Sunday, July 20, 2014

Sex-Negativity is Anti-Feminist

"How dare a straight male depict a female as sexually appealing!"

This is one of those things that you would file under "doing feminism wrong". Unfortunately, there are a lot of people doing feminism wrong, and it's having a very powerful negative impact on the image of feminism as a whole, which undermines the feminist goals of seeking equality and reducing sexual discrimination, by instead fostering derision and opposition between the sexes, by telling women that it's in men's basic and subconscious nature to oppress women, and thereby giving men the impression that feminists hate them, and that the success of feminism depends on the subjugation of men, rather than true equality.

It occurred to me recently, while pondering the preponderance of sexualized depictions of females in the creative arts - books, film, video games - that the mere fact of female characters being depicted solely for their sexual characteristics may not, as is often assumed, be a necessary indication of the belief (usually in the creator) that sex appeal is the only quality of value a woman has going for her. While it's true that the male voice may be overrepresented in society, and that this is a feminist issue worth addressing, it's still only a matter of balance. Considering the [straight] male creator in his own domain, I would like to propose the hypothesis that the creation of sexualized female characters is not at all in conflict with a belief in the essential equality of the sexes.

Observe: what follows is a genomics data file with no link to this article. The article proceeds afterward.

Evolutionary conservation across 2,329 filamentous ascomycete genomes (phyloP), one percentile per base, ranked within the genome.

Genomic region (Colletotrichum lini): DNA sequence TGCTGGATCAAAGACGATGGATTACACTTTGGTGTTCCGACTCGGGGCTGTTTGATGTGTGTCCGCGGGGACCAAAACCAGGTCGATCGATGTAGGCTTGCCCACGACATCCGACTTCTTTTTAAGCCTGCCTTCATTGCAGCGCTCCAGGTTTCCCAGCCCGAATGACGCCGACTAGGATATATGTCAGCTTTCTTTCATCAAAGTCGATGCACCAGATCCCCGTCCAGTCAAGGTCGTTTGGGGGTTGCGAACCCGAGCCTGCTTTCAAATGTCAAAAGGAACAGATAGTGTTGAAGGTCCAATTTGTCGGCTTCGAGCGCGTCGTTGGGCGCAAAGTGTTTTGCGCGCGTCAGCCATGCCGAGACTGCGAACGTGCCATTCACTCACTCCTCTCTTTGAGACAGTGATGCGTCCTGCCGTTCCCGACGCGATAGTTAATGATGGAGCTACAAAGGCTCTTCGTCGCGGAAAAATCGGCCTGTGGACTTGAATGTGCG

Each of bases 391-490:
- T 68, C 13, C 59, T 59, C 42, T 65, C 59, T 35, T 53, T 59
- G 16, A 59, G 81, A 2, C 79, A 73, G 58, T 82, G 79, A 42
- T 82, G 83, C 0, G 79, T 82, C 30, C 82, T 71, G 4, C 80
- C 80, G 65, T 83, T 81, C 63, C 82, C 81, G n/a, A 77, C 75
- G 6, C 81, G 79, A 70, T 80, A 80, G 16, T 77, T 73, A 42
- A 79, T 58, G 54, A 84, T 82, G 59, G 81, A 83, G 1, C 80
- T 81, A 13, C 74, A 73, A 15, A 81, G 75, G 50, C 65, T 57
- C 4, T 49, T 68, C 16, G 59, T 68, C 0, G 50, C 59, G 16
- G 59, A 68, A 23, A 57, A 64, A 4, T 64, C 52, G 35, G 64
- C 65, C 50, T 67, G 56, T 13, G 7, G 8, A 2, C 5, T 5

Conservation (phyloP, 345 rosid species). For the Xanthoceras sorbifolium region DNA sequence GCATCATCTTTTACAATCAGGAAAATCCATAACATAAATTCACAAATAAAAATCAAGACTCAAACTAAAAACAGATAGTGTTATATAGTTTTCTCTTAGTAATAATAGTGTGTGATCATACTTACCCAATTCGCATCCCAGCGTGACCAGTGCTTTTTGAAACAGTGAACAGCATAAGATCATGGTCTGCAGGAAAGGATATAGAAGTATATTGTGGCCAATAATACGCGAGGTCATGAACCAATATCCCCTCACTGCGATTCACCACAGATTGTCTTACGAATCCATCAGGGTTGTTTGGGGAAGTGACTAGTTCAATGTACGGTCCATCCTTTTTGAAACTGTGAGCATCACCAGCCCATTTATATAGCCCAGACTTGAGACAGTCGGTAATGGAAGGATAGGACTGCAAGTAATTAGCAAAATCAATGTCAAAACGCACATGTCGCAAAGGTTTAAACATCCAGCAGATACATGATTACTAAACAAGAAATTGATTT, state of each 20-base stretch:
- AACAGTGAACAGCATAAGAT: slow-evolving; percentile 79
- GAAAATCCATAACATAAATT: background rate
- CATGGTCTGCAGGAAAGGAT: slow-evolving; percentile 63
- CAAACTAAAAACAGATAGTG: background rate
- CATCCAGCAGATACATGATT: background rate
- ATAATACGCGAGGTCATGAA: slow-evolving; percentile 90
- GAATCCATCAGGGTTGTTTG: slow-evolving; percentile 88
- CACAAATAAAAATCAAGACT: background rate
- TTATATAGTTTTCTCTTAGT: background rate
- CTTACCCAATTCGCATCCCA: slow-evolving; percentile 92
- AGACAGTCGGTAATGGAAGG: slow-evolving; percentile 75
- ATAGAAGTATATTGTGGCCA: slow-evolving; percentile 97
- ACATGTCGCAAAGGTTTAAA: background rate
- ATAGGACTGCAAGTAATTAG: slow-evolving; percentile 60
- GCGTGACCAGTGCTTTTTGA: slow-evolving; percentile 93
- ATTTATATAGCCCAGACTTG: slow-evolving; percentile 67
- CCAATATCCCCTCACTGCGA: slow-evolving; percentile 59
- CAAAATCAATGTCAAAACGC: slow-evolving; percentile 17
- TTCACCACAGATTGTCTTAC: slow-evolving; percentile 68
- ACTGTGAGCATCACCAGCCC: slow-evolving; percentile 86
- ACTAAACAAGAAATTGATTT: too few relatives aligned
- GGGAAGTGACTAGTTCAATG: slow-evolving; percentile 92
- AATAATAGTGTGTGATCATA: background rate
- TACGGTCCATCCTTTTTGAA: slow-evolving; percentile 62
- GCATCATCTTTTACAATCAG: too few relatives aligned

Imagine the creator who believes that men and women are equal. Ideally, he would include something of a balance between the sexes in the characters of his fictional works. To do otherwise may represent something of a failure of equal opportunity, but does not necessarily indicate a discriminatory mindset. Now, if this creator happens to be a heterosexual male (which, I think, most feminists would agree is the most common case), then one of the primary differences between the sexes - otherwise being equal - he would see is the far greater sexual appeal of the female. Thus, believing both sexes to be equal, the only place where it would matter for the character's sex to be female is where she possesses considerable sex appeal. It's the only thing that sets her apart as a female from the males. The fact that all the other characters are male could simply be a symptom (albeit not a very notable demonstration) of the creator's belief that men and women are equally capable of any task, except that women are far superior where sex appeal is concerned.

Don't get me wrong, this approach is not unproblematic. I agree, as most feminists argue, that there should be a greater balance of male and female characters, and that there should exist admirable female characters who do not possess obvious sex appeal, or whose sex appeal is not the sum total of their worth. (On the flip side, which is not so often discussed, I believe there should be more depictions of "sexualized" and "objectified" men, whose emphasis is on their sex appeal - because sexuality itself is not a symptom of discrimination, only the lack of a proper balance is). But at the same time, I think we should temper the faux-feminist impulse to decry every sexy female character (whether or not she was designed by a man) as evidence of a sexist, patriarchal, objectifying cultural mindset.

There is nothing feminist about that. It is purely sex-negative, and, as I have said, it fosters derision and opposition between the sexes, which can only hurt feminism's true cause. Nothing productive is accomplished by shaming men's sexual attraction to women: it irresponsibly fails to provide women with a proper understanding of the way that men are going to view them (no amount of faux-feminist brainwashing is going to stop men from drooling over women's bodies), and teaches men that feminism is about castrating men - which is a goal extremely few if any men are going to be willing to aid and support.

No comments:

Post a Comment